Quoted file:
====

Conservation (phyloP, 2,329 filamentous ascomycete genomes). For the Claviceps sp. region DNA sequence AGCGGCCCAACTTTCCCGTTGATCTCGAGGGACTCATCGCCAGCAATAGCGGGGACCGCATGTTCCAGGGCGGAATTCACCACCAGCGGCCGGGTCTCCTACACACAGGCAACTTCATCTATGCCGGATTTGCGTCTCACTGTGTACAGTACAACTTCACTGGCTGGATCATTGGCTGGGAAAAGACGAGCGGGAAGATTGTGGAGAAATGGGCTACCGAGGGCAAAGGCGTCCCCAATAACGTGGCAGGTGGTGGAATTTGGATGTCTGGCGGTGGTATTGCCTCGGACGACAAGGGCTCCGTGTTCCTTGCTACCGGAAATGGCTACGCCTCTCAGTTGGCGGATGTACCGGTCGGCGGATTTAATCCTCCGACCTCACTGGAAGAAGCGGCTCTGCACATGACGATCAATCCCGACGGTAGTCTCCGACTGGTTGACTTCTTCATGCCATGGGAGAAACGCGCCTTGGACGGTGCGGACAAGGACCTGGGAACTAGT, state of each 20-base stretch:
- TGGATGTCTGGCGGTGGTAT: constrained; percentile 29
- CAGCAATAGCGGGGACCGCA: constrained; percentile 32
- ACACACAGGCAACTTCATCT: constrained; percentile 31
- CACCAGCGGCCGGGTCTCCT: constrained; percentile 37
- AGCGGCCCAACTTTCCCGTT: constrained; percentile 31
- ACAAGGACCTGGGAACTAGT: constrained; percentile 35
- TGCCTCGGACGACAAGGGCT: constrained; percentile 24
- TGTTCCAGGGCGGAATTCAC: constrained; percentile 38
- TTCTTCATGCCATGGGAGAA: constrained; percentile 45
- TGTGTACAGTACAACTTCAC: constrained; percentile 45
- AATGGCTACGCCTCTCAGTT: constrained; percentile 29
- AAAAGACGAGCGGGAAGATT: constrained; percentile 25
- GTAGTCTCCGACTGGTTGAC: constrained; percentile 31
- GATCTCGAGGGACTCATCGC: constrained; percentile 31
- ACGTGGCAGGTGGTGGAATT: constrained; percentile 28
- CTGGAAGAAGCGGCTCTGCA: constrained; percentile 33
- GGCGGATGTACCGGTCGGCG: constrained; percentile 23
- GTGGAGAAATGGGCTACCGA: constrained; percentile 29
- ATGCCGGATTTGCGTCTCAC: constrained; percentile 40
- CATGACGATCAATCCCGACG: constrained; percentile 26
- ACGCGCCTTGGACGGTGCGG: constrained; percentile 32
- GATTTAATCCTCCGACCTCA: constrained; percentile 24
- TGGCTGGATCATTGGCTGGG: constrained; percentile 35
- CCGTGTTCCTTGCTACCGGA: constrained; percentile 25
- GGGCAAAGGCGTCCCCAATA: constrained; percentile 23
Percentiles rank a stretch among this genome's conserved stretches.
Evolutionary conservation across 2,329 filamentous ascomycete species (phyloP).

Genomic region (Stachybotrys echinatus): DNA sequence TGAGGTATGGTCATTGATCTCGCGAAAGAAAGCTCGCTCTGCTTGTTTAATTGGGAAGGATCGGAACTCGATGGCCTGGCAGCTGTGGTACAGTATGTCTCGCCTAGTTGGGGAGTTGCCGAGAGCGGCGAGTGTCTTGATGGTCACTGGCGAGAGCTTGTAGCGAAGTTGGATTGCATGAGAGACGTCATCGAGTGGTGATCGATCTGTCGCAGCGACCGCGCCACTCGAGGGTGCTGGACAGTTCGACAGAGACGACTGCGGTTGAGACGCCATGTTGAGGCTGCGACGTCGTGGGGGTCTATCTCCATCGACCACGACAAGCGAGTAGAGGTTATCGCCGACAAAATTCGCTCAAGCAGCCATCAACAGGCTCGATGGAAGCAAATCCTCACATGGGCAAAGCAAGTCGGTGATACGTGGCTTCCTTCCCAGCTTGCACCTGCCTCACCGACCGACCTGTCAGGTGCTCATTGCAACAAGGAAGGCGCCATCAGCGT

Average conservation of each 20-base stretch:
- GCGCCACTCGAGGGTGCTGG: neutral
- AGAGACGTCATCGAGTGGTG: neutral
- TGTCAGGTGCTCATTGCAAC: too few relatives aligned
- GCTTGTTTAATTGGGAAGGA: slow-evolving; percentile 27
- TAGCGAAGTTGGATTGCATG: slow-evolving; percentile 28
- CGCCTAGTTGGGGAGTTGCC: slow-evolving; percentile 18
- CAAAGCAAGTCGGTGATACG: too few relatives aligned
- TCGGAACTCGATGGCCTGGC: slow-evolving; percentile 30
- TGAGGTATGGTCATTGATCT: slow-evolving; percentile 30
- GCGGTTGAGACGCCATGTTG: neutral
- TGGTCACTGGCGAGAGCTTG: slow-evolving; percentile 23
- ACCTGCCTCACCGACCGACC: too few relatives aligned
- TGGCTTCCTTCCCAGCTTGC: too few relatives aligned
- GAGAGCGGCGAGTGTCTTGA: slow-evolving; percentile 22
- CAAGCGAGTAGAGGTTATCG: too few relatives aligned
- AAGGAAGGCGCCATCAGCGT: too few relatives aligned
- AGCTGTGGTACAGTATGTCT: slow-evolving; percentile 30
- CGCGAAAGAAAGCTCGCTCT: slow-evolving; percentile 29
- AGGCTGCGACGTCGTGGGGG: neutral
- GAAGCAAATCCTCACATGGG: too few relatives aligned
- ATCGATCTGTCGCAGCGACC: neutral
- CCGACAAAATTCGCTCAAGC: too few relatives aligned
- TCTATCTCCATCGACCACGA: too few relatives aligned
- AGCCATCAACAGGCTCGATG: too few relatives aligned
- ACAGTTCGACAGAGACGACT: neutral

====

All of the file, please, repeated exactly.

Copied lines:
Conservation (phyloP, 2,329 filamentous ascomycete genomes). For the Claviceps sp. region DNA sequence AGCGGCCCAACTTTCCCGTTGATCTCGAGGGACTCATCGCCAGCAATAGCGGGGACCGCATGTTCCAGGGCGGAATTCACCACCAGCGGCCGGGTCTCCTACACACAGGCAACTTCATCTATGCCGGATTTGCGTCTCACTGTGTACAGTACAACTTCACTGGCTGGATCATTGGCTGGGAAAAGACGAGCGGGAAGATTGTGGAGAAATGGGCTACCGAGGGCAAAGGCGTCCCCAATAACGTGGCAGGTGGTGGAATTTGGATGTCTGGCGGTGGTATTGCCTCGGACGACAAGGGCTCCGTGTTCCTTGCTACCGGAAATGGCTACGCCTCTCAGTTGGCGGATGTACCGGTCGGCGGATTTAATCCTCCGACCTCACTGGAAGAAGCGGCTCTGCACATGACGATCAATCCCGACGGTAGTCTCCGACTGGTTGACTTCTTCATGCCATGGGAGAAACGCGCCTTGGACGGTGCGGACAAGGACCTGGGAACTAGT, state of each 20-base stretch:
- TGGATGTCTGGCGGTGGTAT: constrained; percentile 29
- CAGCAATAGCGGGGACCGCA: constrained; percentile 32
- ACACACAGGCAACTTCATCT: constrained; percentile 31
- CACCAGCGGCCGGGTCTCCT: constrained; percentile 37
- AGCGGCCCAACTTTCCCGTT: constrained; percentile 31
- ACAAGGACCTGGGAACTAGT: constrained; percentile 35
- TGCCTCGGACGACAAGGGCT: constrained; percentile 24
- TGTTCCAGGGCGGAATTCAC: constrained; percentile 38
- TTCTTCATGCCATGGGAGAA: constrained; percentile 45
- TGTGTACAGTACAACTTCAC: constrained; percentile 45
- AATGGCTACGCCTCTCAGTT: constrained; percentile 29
- AAAAGACGAGCGGGAAGATT: constrained; percentile 25
- GTAGTCTCCGACTGGTTGAC: constrained; percentile 31
- GATCTCGAGGGACTCATCGC: constrained; percentile 31
- ACGTGGCAGGTGGTGGAATT: constrained; percentile 28
- CTGGAAGAAGCGGCTCTGCA: constrained; percentile 33
- GGCGGATGTACCGGTCGGCG: constrained; percentile 23
- GTGGAGAAATGGGCTACCGA: constrained; percentile 29
- ATGCCGGATTTGCGTCTCAC: constrained; percentile 40
- CATGACGATCAATCCCGACG: constrained; percentile 26
- ACGCGCCTTGGACGGTGCGG: constrained; percentile 32
- GATTTAATCCTCCGACCTCA: constrained; percentile 24
- TGGCTGGATCATTGGCTGGG: constrained; percentile 35
- CCGTGTTCCTTGCTACCGGA: constrained; percentile 25
- GGGCAAAGGCGTCCCCAATA: constrained; percentile 23
Percentiles rank a stretch among this genome's conserved stretches.
Evolutionary conservation across 2,329 filamentous ascomycete species (phyloP).

Genomic region (Stachybotrys echinatus): DNA sequence TGAGGTATGGTCATTGATCTCGCGAAAGAAAGCTCGCTCTGCTTGTTTAATTGGGAAGGATCGGAACTCGATGGCCTGGCAGCTGTGGTACAGTATGTCTCGCCTAGTTGGGGAGTTGCCGAGAGCGGCGAGTGTCTTGATGGTCACTGGCGAGAGCTTGTAGCGAAGTTGGATTGCATGAGAGACGTCATCGAGTGGTGATCGATCTGTCGCAGCGACCGCGCCACTCGAGGGTGCTGGACAGTTCGACAGAGACGACTGCGGTTGAGACGCCATGTTGAGGCTGCGACGTCGTGGGGGTCTATCTCCATCGACCACGACAAGCGAGTAGAGGTTATCGCCGACAAAATTCGCTCAAGCAGCCATCAACAGGCTCGATGGAAGCAAATCCTCACATGGGCAAAGCAAGTCGGTGATACGTGGCTTCCTTCCCAGCTTGCACCTGCCTCACCGACCGACCTGTCAGGTGCTCATTGCAACAAGGAAGGCGCCATCAGCGT

Average conservation of each 20-base stretch:
- GCGCCACTCGAGGGTGCTGG: neutral
- AGAGACGTCATCGAGTGGTG: neutral
- TGTCAGGTGCTCATTGCAAC: too few relatives aligned
- GCTTGTTTAATTGGGAAGGA: slow-evolving; percentile 27
- TAGCGAAGTTGGATTGCATG: slow-evolving; percentile 28
- CGCCTAGTTGGGGAGTTGCC: slow-evolving; percentile 18
- CAAAGCAAGTCGGTGATACG: too few relatives aligned
- TCGGAACTCGATGGCCTGGC: slow-evolving; percentile 30
- TGAGGTATGGTCATTGATCT: slow-evolving; percentile 30
- GCGGTTGAGACGCCATGTTG: neutral
- TGGTCACTGGCGAGAGCTTG: slow-evolving; percentile 23
- ACCTGCCTCACCGACCGACC: too few relatives aligned
- TGGCTTCCTTCCCAGCTTGC: too few relatives aligned
- GAGAGCGGCGAGTGTCTTGA: slow-evolving; percentile 22
- CAAGCGAGTAGAGGTTATCG: too few relatives aligned
- AAGGAAGGCGCCATCAGCGT: too few relatives aligned
- AGCTGTGGTACAGTATGTCT: slow-evolving; percentile 30
- CGCGAAAGAAAGCTCGCTCT: slow-evolving; percentile 29
- AGGCTGCGACGTCGTGGGGG: neutral
- GAAGCAAATCCTCACATGGG: too few relatives aligned
- ATCGATCTGTCGCAGCGACC: neutral
- CCGACAAAATTCGCTCAAGC: too few relatives aligned
- TCTATCTCCATCGACCACGA: too few relatives aligned
- AGCCATCAACAGGCTCGATG: too few relatives aligned
- ACAGTTCGACAGAGACGACT: neutral